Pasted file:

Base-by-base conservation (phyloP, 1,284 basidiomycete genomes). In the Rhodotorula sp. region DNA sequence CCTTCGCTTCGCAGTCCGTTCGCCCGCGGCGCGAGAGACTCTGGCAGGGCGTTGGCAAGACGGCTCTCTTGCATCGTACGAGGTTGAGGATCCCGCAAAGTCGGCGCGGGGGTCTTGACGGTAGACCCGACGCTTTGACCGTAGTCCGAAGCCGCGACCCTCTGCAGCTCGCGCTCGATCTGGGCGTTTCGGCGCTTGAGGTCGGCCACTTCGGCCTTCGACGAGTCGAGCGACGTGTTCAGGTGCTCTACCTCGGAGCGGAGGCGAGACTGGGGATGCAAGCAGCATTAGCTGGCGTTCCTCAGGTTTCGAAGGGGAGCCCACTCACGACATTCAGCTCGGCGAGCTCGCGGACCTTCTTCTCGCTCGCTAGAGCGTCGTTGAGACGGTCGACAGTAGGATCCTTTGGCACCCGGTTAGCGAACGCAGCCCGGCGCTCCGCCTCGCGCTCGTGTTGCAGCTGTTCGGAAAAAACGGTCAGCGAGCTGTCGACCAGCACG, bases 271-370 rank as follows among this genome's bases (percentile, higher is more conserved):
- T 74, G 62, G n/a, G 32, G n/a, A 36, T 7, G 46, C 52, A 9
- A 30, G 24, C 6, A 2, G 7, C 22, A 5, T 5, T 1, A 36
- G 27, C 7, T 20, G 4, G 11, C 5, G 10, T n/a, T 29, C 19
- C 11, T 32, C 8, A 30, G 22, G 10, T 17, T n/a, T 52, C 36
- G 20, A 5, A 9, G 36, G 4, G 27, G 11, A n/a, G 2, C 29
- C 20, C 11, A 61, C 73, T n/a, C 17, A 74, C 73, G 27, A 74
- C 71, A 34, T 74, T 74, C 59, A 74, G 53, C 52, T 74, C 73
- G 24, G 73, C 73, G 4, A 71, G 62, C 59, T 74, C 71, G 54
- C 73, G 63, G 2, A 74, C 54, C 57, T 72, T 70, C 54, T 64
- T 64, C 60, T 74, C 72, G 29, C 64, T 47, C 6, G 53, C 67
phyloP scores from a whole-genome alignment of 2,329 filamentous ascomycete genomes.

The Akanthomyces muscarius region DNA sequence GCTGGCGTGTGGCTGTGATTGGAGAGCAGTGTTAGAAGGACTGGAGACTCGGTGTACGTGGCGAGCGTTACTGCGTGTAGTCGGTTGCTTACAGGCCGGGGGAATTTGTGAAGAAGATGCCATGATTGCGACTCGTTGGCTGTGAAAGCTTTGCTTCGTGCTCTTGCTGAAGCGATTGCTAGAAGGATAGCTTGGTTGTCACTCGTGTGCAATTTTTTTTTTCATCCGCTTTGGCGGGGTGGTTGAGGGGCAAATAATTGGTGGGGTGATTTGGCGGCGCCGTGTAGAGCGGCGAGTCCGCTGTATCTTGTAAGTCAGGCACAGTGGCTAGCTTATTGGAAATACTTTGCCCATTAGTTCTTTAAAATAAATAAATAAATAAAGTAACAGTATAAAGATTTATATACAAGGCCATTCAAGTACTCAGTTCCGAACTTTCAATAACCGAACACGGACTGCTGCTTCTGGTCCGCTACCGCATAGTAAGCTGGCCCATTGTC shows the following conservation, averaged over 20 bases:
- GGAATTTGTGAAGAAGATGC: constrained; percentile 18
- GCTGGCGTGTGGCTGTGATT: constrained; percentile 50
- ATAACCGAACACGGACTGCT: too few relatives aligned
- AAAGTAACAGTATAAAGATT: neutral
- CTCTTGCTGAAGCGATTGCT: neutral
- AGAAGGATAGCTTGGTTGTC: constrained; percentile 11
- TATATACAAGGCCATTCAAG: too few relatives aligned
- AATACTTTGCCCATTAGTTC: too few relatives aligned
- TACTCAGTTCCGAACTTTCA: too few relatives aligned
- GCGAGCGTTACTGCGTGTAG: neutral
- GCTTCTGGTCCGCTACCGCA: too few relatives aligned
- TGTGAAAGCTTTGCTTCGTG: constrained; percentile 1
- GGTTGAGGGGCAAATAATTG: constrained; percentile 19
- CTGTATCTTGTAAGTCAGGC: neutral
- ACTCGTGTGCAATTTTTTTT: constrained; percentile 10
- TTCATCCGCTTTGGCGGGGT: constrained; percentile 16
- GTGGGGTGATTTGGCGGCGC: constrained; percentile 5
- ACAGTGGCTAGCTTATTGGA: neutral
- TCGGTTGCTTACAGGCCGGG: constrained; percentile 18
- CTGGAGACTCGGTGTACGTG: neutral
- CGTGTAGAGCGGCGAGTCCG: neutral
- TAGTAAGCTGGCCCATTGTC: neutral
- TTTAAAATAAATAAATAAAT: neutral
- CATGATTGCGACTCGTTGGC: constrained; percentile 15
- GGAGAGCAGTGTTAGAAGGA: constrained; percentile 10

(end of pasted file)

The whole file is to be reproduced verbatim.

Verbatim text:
Base-by-base conservation (phyloP, 1,284 basidiomycete genomes). In the Rhodotorula sp. region DNA sequence CCTTCGCTTCGCAGTCCGTTCGCCCGCGGCGCGAGAGACTCTGGCAGGGCGTTGGCAAGACGGCTCTCTTGCATCGTACGAGGTTGAGGATCCCGCAAAGTCGGCGCGGGGGTCTTGACGGTAGACCCGACGCTTTGACCGTAGTCCGAAGCCGCGACCCTCTGCAGCTCGCGCTCGATCTGGGCGTTTCGGCGCTTGAGGTCGGCCACTTCGGCCTTCGACGAGTCGAGCGACGTGTTCAGGTGCTCTACCTCGGAGCGGAGGCGAGACTGGGGATGCAAGCAGCATTAGCTGGCGTTCCTCAGGTTTCGAAGGGGAGCCCACTCACGACATTCAGCTCGGCGAGCTCGCGGACCTTCTTCTCGCTCGCTAGAGCGTCGTTGAGACGGTCGACAGTAGGATCCTTTGGCACCCGGTTAGCGAACGCAGCCCGGCGCTCCGCCTCGCGCTCGTGTTGCAGCTGTTCGGAAAAAACGGTCAGCGAGCTGTCGACCAGCACG, bases 271-370 rank as follows among this genome's bases (percentile, higher is more conserved):
- T 74, G 62, G n/a, G 32, G n/a, A 36, T 7, G 46, C 52, A 9
- A 30, G 24, C 6, A 2, G 7, C 22, A 5, T 5, T 1, A 36
- G 27, C 7, T 20, G 4, G 11, C 5, G 10, T n/a, T 29, C 19
- C 11, T 32, C 8, A 30, G 22, G 10, T 17, T n/a, T 52, C 36
- G 20, A 5, A 9, G 36, G 4, G 27, G 11, A n/a, G 2, C 29
- C 20, C 11, A 61, C 73, T n/a, C 17, A 74, C 73, G 27, A 74
- C 71, A 34, T 74, T 74, C 59, A 74, G 53, C 52, T 74, C 73
- G 24, G 73, C 73, G 4, A 71, G 62, C 59, T 74, C 71, G 54
- C 73, G 63, G 2, A 74, C 54, C 57, T 72, T 70, C 54, T 64
- T 64, C 60, T 74, C 72, G 29, C 64, T 47, C 6, G 53, C 67
phyloP scores from a whole-genome alignment of 2,329 filamentous ascomycete genomes.

The Akanthomyces muscarius region DNA sequence GCTGGCGTGTGGCTGTGATTGGAGAGCAGTGTTAGAAGGACTGGAGACTCGGTGTACGTGGCGAGCGTTACTGCGTGTAGTCGGTTGCTTACAGGCCGGGGGAATTTGTGAAGAAGATGCCATGATTGCGACTCGTTGGCTGTGAAAGCTTTGCTTCGTGCTCTTGCTGAAGCGATTGCTAGAAGGATAGCTTGGTTGTCACTCGTGTGCAATTTTTTTTTTCATCCGCTTTGGCGGGGTGGTTGAGGGGCAAATAATTGGTGGGGTGATTTGGCGGCGCCGTGTAGAGCGGCGAGTCCGCTGTATCTTGTAAGTCAGGCACAGTGGCTAGCTTATTGGAAATACTTTGCCCATTAGTTCTTTAAAATAAATAAATAAATAAAGTAACAGTATAAAGATTTATATACAAGGCCATTCAAGTACTCAGTTCCGAACTTTCAATAACCGAACACGGACTGCTGCTTCTGGTCCGCTACCGCATAGTAAGCTGGCCCATTGTC shows the following conservation, averaged over 20 bases:
- GGAATTTGTGAAGAAGATGC: constrained; percentile 18
- GCTGGCGTGTGGCTGTGATT: constrained; percentile 50
- ATAACCGAACACGGACTGCT: too few relatives aligned
- AAAGTAACAGTATAAAGATT: neutral
- CTCTTGCTGAAGCGATTGCT: neutral
- AGAAGGATAGCTTGGTTGTC: constrained; percentile 11
- TATATACAAGGCCATTCAAG: too few relatives aligned
- AATACTTTGCCCATTAGTTC: too few relatives aligned
- TACTCAGTTCCGAACTTTCA: too few relatives aligned
- GCGAGCGTTACTGCGTGTAG: neutral
- GCTTCTGGTCCGCTACCGCA: too few relatives aligned
- TGTGAAAGCTTTGCTTCGTG: constrained; percentile 1
- GGTTGAGGGGCAAATAATTG: constrained; percentile 19
- CTGTATCTTGTAAGTCAGGC: neutral
- ACTCGTGTGCAATTTTTTTT: constrained; percentile 10
- TTCATCCGCTTTGGCGGGGT: constrained; percentile 16
- GTGGGGTGATTTGGCGGCGC: constrained; percentile 5
- ACAGTGGCTAGCTTATTGGA: neutral
- TCGGTTGCTTACAGGCCGGG: constrained; percentile 18
- CTGGAGACTCGGTGTACGTG: neutral
- CGTGTAGAGCGGCGAGTCCG: neutral
- TAGTAAGCTGGCCCATTGTC: neutral
- TTTAAAATAAATAAATAAAT: neutral
- CATGATTGCGACTCGTTGGC: constrained; percentile 15
- GGAGAGCAGTGTTAGAAGGA: constrained; percentile 10